Electron microscopy (EM)

Transmission electron microscope

Further information and images on preparation in TEM
Electron microscopy (EM) allows one to visualize objects that are as small as 1 nm (one nanometer is equal to one thousand of a micrometer, is one million of a millimeter or one billion of a meter). To produce an image the sample is bombarded by a beam of electrons.
Globally, distinction is made between two EM techniques:
  • Transmission Electron Microscopy (TEM). TEM allows one the study of the inner structure and contours of objects (tissues, cells, virusses)
  • Scanning Electron Microscopy (SEM). SEM is applied to visualize the surface of tissues, macromolecular aggregates and materials.

More on how an EM works...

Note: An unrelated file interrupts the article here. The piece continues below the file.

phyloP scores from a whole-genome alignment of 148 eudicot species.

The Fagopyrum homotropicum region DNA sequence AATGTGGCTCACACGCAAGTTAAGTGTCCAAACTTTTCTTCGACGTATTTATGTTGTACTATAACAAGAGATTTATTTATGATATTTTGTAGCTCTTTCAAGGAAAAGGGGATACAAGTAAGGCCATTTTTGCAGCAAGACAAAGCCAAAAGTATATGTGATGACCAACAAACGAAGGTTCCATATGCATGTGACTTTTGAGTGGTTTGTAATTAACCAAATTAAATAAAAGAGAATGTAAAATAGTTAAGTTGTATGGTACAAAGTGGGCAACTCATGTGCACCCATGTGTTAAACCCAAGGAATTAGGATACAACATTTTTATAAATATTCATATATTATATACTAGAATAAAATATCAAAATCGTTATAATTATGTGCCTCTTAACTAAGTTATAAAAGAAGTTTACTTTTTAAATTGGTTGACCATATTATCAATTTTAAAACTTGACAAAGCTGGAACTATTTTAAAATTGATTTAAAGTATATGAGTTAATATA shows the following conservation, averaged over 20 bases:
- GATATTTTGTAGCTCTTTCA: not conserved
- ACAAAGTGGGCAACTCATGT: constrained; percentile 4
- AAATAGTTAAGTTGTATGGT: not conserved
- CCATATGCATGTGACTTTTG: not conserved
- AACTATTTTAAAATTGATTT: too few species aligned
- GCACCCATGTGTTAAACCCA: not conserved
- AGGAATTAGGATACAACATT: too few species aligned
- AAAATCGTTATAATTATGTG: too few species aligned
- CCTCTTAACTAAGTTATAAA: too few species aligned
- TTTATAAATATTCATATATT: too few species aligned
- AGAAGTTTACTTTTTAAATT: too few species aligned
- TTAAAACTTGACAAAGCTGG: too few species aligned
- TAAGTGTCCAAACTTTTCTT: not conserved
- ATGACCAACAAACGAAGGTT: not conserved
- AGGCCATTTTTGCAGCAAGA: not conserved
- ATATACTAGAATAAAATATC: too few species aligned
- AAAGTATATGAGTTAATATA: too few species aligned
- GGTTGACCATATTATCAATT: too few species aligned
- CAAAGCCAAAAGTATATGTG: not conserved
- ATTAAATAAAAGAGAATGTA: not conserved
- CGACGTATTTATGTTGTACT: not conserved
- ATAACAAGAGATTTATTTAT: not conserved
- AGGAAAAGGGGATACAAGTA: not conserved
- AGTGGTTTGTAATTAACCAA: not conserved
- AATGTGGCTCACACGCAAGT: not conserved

Scanning electron microscope

To the virtual FESEM simulator and various examples of applications of a SEM.


Examples of TEM and SEM images
TEM allows one to capture high-resolution (± 1 nm) views of the inner structure of objects, like cells, or of the total structure of ultrathin material (< 1 µm, like virusses and aggregates of macromolecules). TEM usually requires cuts of the material in extremely thin sections (this is the case for most cells) and 'staining' with heavy metals before visualization. In SEM an image of the surface of the object is created. That image is formed by secondary electrons which are liberated by the electron beam that bombards the object.
Example of TEM of a plant cell: root tip cell
Example of SEM: fish gills
Plant cell (root tip cell) imaged with a Transmission Electron Microscope (TEM)
Imaging: A.M. Wolters-Arts, Radboud University Nijmegen.
Gills of a fish, the mudskipper (Periophthalmus argentilineatus) taken with a Scanning Electron Microscope (SEM)
Imaging: G. Kruitwagen and H.P.M. Geurts, Radboud University Nijmegen.



last modified: 26 Nov 2010